Also, over time, knowing how to ask a question and knowing how to receive information is incredibly important in your professional and personal life. It’s about understanding the why behind the why, versus just taking things at face value.
I think that I am inherently curious by nature, but if I were to teach someone how to be curious, I think I would lead with empathy. Getting them to really think about “Why is this person saying this to me?” or “Why is it being done this way?” And then stepping out of their headspace to try to empathize and be curious about the other person, company, or product.
The Best Part About Being an SE
Thao: Connecting with customers is hands down the best aspect of working in solutions engineering.
I have a lot of customers who become my friends, or who become people who are part of my network. I get to build relationships that go beyond the technical aspect, and build a bigger community of people that support each other’s work.. Hands down, it's the people.
Challenges Thao Has Faced as an SE
Thao: One of the more challenging aspects of being an SE is truly being able to approach the sale as an art and a science.
The art of it is the art of storytelling, the art of ensuring that you're meeting their MVP or their requirements. But, at the same time, you also have to set the proper expectations around the product, given that maybe whatever they're looking for isn't readily available. It can be a challenge to quickly traverse between the two worlds while you're trying to assist your account executive to close that particular deal.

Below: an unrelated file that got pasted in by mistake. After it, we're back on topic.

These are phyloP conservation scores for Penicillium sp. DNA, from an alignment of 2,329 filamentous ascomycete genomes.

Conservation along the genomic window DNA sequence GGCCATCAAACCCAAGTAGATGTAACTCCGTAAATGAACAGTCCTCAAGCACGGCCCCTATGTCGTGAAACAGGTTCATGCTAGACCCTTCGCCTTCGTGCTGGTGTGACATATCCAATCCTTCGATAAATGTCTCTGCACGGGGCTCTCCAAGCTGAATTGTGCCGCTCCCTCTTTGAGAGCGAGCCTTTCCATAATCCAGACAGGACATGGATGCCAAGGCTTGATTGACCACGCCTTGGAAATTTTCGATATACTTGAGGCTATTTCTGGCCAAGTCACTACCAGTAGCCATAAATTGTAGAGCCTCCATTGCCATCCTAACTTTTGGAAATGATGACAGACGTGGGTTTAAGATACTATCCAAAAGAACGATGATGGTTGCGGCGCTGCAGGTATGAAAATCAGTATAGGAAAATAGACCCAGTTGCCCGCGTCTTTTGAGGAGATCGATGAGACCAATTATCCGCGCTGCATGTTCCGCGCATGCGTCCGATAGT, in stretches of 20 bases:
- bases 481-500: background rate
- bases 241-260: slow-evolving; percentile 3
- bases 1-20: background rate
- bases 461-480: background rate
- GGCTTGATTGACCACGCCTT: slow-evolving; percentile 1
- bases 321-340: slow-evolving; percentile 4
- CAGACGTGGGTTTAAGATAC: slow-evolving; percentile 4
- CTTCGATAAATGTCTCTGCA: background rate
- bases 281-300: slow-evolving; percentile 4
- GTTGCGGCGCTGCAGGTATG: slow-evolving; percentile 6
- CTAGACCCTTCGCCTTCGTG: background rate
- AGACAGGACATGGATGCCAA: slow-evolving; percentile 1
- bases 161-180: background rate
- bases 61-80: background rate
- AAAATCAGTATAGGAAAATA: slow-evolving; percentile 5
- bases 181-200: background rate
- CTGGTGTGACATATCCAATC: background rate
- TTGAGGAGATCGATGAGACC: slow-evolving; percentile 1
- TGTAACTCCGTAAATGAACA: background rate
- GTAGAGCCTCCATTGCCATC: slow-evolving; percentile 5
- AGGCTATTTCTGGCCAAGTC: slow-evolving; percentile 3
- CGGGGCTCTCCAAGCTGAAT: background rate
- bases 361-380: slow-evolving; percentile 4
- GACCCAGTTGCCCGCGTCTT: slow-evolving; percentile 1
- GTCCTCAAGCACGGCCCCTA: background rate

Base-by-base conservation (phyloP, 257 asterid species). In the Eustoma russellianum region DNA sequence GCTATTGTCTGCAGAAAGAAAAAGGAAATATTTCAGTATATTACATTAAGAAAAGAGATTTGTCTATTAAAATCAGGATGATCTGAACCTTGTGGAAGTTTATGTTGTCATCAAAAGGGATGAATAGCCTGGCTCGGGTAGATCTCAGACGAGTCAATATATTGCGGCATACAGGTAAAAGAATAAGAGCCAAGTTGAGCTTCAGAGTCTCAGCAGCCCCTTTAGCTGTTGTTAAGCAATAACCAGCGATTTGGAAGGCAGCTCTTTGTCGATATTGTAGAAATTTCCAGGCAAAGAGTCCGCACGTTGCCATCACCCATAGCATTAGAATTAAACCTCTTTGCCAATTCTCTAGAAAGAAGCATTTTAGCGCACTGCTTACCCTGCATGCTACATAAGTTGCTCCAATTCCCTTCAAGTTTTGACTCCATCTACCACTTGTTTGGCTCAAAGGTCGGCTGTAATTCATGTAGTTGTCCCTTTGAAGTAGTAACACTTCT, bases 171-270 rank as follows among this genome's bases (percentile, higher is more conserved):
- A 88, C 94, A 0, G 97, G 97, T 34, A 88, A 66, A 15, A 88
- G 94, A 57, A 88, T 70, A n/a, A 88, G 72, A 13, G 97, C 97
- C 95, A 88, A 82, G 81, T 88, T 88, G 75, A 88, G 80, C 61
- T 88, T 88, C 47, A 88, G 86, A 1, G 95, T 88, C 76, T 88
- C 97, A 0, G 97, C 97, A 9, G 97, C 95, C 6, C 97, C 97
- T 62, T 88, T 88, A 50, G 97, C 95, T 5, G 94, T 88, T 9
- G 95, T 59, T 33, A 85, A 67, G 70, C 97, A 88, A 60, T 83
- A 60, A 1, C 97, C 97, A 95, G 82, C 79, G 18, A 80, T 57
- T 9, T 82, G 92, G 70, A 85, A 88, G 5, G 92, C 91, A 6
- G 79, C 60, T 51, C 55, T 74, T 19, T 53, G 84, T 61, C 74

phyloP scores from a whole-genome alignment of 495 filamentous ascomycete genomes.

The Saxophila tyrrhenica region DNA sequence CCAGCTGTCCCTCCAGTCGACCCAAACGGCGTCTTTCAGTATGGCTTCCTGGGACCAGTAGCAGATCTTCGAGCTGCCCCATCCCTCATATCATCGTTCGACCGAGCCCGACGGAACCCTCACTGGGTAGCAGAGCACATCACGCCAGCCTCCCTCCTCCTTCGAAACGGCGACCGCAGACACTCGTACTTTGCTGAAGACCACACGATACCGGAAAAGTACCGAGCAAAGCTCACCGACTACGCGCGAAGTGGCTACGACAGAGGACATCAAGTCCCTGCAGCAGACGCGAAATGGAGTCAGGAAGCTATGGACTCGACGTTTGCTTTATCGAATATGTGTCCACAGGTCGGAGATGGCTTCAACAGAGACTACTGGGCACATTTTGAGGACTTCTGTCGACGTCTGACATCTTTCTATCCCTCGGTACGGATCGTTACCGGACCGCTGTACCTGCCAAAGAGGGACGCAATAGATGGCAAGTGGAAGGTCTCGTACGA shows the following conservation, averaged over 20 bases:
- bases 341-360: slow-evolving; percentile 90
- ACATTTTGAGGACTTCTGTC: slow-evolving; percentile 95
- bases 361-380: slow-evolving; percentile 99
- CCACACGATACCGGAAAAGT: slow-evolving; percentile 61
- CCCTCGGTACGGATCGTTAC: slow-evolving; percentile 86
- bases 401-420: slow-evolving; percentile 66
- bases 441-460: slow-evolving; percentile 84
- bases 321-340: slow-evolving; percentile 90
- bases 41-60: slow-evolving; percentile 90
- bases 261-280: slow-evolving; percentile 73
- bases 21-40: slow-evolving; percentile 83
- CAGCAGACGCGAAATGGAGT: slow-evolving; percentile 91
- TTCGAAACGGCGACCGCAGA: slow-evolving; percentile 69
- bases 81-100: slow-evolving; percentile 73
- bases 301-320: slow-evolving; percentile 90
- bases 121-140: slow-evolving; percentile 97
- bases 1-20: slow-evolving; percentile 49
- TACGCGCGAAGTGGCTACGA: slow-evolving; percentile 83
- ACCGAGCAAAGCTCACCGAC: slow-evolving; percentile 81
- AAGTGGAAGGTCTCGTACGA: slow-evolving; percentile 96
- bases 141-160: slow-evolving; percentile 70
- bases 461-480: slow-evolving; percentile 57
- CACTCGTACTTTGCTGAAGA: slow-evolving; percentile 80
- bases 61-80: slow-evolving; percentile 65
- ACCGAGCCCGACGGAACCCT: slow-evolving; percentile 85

Another challenge is the task of navigating key internal stakeholders. You have to learn how to effectively advocate for your customer in front of product, or how to quickly make a selling point to the product team when a feature is required and is necessary for the product to evolve.
How Thao Would Like to See Solutions Engineering Evolve
For Thao, the best future for solutions engineers in the tech space is one in which there are more women in the room. And she has some ideas on how to make that happen.
Thao: Less than 20% of solutions engineers in the tech world are women, and I’d like to see more. I think one solution for that is building the talent pipeline, ensuring that women can first deliver on the technical skill set. And, at the same time, we have to ensure that women have the support in the community that they need in order to truly thrive and be successful in the role.
I think that there are some communities that are helping with this. The PreSales Collective is a great resource. I'd also like to shout out the Society of Asians in Sales & Success (SASS). They've been great and a great resource.
Where Product-Led Sales Has Impacted Solutions Engineering
Thao: PLS has had a tremendous impact on solutions engineering. And it has been a positive impact that enables us to work faster and more efficiently because we have access to product-led user information that was previously haphazardly shared within a homegrown internal tool.
Knowing that the market is moving toward Product-Led Sales and tools that provide the insights that we need, we're able to truly demo more relevant use cases to our users. We're able to connect technically and build technical trust faster than we would have otherwise, because now we have the information we need to be more precise in how we sell. PLS allows us to close deals faster.
Rapid-Fire Questions: Faves Edition
Favorite TV show? Euphoria
Favorite emoji? 🤣
Current travel fantasy? Mongolia, for the climbing and to attend the Golden Eagle Festival (naturally 🤘)
Join Pocus’ PLS Community to Connect with More People Like Thao
We hope you enjoyed this peek inside Thao’s career path and passions as much as we did!
Connect with similar PLS experts when you join Pocus' Product-Led Sales Slack community by requesting an invite. Want to nominate a member of the community to be featured in a spotlight? Connect with Sandy via Slack.